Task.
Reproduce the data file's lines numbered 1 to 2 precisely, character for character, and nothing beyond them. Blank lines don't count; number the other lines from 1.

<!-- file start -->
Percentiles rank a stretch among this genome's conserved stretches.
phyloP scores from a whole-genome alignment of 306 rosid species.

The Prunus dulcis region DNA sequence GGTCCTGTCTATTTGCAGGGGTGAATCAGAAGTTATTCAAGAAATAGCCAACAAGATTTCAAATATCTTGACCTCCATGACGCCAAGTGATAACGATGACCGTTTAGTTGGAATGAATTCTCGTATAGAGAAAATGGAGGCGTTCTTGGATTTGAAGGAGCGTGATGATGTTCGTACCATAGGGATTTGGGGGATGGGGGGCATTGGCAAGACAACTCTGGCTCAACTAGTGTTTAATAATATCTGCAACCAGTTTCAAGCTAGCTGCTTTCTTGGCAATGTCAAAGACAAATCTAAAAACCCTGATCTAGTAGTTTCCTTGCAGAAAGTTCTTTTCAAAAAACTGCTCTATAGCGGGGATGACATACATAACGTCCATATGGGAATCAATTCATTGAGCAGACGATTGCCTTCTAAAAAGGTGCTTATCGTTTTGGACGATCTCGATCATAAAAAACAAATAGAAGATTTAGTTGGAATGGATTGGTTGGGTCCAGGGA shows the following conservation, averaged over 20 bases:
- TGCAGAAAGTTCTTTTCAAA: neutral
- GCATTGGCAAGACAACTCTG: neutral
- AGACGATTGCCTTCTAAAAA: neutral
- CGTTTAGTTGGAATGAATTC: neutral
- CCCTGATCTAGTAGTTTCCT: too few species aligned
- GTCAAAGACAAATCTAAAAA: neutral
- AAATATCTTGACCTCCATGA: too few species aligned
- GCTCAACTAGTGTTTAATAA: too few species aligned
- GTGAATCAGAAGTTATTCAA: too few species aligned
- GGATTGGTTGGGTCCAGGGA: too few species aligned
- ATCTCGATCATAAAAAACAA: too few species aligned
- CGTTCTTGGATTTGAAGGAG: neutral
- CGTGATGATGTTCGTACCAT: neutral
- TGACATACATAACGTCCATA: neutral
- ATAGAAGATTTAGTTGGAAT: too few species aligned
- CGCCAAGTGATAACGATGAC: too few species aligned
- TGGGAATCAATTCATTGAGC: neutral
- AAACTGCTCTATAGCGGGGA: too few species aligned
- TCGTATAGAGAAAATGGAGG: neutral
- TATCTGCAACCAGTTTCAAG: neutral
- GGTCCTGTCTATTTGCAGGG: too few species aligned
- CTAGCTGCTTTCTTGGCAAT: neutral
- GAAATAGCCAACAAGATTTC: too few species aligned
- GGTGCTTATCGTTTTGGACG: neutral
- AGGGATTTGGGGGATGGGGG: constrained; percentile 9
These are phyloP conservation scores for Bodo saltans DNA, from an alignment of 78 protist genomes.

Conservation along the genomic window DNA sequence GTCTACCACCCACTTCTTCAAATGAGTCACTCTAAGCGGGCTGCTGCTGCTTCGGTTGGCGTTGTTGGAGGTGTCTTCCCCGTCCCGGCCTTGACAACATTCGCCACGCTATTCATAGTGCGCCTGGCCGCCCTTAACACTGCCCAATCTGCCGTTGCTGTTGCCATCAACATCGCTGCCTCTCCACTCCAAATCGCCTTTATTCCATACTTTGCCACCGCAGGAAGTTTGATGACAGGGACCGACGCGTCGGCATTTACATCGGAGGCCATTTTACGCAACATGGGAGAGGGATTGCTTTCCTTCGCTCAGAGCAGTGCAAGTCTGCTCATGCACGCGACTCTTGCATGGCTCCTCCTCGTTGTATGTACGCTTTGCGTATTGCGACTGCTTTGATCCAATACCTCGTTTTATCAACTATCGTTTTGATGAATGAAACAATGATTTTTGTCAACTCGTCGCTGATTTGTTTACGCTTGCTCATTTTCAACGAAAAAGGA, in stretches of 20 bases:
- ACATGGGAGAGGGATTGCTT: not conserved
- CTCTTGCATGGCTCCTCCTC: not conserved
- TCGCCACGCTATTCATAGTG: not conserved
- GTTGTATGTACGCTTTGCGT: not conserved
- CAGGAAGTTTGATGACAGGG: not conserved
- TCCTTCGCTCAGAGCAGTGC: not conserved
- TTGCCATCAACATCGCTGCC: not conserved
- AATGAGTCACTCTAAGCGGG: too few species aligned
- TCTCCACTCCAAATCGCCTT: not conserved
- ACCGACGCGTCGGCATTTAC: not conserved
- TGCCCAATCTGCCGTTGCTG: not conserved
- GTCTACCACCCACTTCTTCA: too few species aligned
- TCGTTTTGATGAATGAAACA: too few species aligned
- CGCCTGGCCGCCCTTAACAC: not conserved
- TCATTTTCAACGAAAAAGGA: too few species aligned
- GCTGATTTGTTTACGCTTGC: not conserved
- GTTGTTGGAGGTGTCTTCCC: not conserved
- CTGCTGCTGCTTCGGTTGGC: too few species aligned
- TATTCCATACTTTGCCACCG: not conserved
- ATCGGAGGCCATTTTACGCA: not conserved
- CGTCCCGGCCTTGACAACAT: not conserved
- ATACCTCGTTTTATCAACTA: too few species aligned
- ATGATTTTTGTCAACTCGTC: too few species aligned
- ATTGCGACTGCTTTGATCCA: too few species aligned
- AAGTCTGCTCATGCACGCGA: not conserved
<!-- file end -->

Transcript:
Percentiles rank a stretch among this genome's conserved stretches.
phyloP scores from a whole-genome alignment of 306 rosid species.